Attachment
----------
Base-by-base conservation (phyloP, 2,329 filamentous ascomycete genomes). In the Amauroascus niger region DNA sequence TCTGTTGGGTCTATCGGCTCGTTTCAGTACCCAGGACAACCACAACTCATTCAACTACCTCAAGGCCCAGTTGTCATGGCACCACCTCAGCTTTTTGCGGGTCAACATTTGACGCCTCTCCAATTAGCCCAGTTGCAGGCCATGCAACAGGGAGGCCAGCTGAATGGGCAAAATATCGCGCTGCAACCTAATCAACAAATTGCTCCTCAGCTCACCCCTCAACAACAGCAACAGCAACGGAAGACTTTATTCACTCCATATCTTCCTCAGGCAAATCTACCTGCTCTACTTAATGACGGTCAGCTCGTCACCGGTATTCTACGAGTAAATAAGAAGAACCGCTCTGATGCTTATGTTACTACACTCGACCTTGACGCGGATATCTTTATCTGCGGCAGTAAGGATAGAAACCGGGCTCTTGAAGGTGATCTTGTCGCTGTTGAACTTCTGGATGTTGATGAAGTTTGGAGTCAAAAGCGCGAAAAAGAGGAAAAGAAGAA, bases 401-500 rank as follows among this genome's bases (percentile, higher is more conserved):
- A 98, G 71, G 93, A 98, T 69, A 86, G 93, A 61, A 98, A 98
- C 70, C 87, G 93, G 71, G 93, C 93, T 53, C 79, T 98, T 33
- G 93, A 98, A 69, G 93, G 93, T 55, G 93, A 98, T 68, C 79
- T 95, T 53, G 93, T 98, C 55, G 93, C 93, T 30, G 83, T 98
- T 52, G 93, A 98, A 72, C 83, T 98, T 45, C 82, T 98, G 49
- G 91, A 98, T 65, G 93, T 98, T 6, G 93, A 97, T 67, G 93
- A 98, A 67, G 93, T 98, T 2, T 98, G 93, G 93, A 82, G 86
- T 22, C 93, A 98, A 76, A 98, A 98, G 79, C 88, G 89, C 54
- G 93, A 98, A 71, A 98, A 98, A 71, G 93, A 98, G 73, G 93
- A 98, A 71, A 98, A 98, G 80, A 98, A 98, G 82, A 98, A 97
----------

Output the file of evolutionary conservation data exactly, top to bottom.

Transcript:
Base-by-base conservation (phyloP, 2,329 filamentous ascomycete genomes). In the Amauroascus niger region DNA sequence TCTGTTGGGTCTATCGGCTCGTTTCAGTACCCAGGACAACCACAACTCATTCAACTACCTCAAGGCCCAGTTGTCATGGCACCACCTCAGCTTTTTGCGGGTCAACATTTGACGCCTCTCCAATTAGCCCAGTTGCAGGCCATGCAACAGGGAGGCCAGCTGAATGGGCAAAATATCGCGCTGCAACCTAATCAACAAATTGCTCCTCAGCTCACCCCTCAACAACAGCAACAGCAACGGAAGACTTTATTCACTCCATATCTTCCTCAGGCAAATCTACCTGCTCTACTTAATGACGGTCAGCTCGTCACCGGTATTCTACGAGTAAATAAGAAGAACCGCTCTGATGCTTATGTTACTACACTCGACCTTGACGCGGATATCTTTATCTGCGGCAGTAAGGATAGAAACCGGGCTCTTGAAGGTGATCTTGTCGCTGTTGAACTTCTGGATGTTGATGAAGTTTGGAGTCAAAAGCGCGAAAAAGAGGAAAAGAAGAA, bases 401-500 rank as follows among this genome's bases (percentile, higher is more conserved):
- A 98, G 71, G 93, A 98, T 69, A 86, G 93, A 61, A 98, A 98
- C 70, C 87, G 93, G 71, G 93, C 93, T 53, C 79, T 98, T 33
- G 93, A 98, A 69, G 93, G 93, T 55, G 93, A 98, T 68, C 79
- T 95, T 53, G 93, T 98, C 55, G 93, C 93, T 30, G 83, T 98
- T 52, G 93, A 98, A 72, C 83, T 98, T 45, C 82, T 98, G 49
- G 91, A 98, T 65, G 93, T 98, T 6, G 93, A 97, T 67, G 93
- A 98, A 67, G 93, T 98, T 2, T 98, G 93, G 93, A 82, G 86
- T 22, C 93, A 98, A 76, A 98, A 98, G 79, C 88, G 89, C 54
- G 93, A 98, A 71, A 98, A 98, A 71, G 93, A 98, G 73, G 93
- A 98, A 71, A 98, A 98, G 80, A 98, A 98, G 82, A 98, A 97